• Road Map Outlines Behavioral Health Integration Strategies

    October 3, 2022, 6:21 p.m. News Staff — As the National Tour to Strengthen Mental Health raises awareness about the mental health challenges Americans face across the country, HHS has joined the conversation with a new issue brief, "HHS Roadmap for Behavioral Health Integration."

    Behavioral health word cloud

    The resource outlines solutions for integrating mental health and substance use care into larger health care systems, with the overall goal of transforming the way behavioral health care is provided in the United States.

    It is the latest in an ongoing series of reports from the Biden administration on a national strategy to prevent and treat mental health and substance use disorders. Fact sheets published in March, May and July announced a national mental health crisis strategy characterized by detailed action on three core components:

    • strengthen system capacity by expanding and diversifying the behavioral health workforce to make the full spectrum of behavioral health care available;
    • connect Americans to care by enabling people to access services; and
    • create healthy environments by acknowledging the need for a society-wide effort toward behavioral health integration and recognizing the importance of culture and environment in promotion, prevention and recovery services.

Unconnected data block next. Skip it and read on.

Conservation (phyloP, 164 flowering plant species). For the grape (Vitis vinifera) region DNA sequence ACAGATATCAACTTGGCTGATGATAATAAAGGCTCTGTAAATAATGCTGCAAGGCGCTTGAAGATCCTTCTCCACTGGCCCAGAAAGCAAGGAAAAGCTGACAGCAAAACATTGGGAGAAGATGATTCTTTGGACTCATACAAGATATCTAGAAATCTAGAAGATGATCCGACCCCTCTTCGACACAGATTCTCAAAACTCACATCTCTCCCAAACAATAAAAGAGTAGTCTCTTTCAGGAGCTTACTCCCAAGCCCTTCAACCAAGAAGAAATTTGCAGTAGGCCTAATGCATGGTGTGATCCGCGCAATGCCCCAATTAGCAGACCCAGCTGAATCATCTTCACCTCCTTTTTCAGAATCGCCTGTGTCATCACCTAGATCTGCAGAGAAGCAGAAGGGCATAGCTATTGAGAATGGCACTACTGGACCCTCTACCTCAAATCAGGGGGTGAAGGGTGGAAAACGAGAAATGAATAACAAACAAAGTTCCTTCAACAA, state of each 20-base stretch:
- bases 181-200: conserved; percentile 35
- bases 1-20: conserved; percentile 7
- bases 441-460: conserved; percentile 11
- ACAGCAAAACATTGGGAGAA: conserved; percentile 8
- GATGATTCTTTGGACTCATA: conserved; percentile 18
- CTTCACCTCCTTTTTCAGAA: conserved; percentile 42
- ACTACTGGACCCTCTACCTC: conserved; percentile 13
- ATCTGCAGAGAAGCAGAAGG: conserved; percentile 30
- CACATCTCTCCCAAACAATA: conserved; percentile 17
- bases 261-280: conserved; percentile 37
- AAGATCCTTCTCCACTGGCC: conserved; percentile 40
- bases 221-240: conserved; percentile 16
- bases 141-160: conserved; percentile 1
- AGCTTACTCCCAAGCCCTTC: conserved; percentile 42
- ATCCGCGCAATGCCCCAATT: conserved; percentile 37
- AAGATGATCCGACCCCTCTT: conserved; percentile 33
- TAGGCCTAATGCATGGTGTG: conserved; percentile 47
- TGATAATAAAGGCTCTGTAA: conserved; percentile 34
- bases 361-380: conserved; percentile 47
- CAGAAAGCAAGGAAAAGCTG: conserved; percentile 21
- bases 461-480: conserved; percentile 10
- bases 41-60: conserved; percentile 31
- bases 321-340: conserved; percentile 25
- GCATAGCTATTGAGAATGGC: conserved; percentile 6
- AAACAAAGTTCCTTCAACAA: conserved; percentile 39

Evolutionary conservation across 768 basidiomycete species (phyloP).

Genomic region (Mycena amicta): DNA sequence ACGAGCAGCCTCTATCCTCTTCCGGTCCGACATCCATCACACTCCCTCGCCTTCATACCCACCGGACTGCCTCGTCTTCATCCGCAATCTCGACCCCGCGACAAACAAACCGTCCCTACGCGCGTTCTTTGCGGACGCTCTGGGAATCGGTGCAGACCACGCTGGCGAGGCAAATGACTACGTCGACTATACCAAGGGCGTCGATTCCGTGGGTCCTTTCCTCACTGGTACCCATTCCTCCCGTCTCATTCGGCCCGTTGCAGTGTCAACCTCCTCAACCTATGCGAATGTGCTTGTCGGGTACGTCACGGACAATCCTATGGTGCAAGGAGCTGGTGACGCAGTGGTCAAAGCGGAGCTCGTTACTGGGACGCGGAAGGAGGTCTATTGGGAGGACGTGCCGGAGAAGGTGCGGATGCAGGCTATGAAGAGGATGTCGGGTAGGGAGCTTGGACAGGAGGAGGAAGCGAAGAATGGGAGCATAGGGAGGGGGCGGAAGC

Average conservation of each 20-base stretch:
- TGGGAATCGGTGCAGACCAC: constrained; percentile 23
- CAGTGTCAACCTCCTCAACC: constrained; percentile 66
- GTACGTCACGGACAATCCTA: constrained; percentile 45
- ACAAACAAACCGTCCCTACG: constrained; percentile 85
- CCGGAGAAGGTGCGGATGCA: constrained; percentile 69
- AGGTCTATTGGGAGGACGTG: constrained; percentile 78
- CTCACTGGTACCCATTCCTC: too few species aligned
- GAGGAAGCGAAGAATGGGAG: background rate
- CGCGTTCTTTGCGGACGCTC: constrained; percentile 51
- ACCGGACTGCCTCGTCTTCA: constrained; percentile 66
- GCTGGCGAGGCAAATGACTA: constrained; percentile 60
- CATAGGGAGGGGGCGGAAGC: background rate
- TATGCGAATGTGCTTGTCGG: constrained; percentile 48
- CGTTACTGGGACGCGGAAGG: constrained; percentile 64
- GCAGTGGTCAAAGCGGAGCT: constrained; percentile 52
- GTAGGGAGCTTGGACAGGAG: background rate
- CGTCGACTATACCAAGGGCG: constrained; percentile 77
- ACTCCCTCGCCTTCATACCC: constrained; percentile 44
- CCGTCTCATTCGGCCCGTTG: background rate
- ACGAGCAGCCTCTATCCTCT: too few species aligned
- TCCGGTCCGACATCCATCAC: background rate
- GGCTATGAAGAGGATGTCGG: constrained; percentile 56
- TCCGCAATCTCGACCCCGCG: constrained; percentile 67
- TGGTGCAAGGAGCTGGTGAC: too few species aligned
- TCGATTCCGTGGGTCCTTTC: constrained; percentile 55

HHS said the road map incorporates feedback from patients and health care professionals to create a document that “aims to ensure that the full spectrum of behavioral health care will be integrated into the health care, social service and early childhood systems to ensure all people have equitable access to evidence-based, culturally appropriate, person-centered care.”

    HHS identified challenges and solutions in each pillar to help

    • build a more diverse workforce to practice in integrated settings, including non-traditional settings;
    • increase behavioral health integration, coordination and consultation;
    • make behavioral health services more affordable for beneficiaries of Medicare, Medicaid, CHIP and any financing arrangement subject to the Mental Health Parity and Addiction Equity Act;
    • engage high-risk populations in integrated behavioral health care through targeted outreach (a critical component to equitable access to care); and
    • align structural supports and financing to integrate promotion and prevention programs in community-based settings from early childhood to young adulthood.

    These policy approaches are aligned with ongoing AAFP advocacy for behavioral health integration, including comments to CMS on the proposed 2023 Medicare physician fee schedule and a recent letter to HHS on strengthening primary care.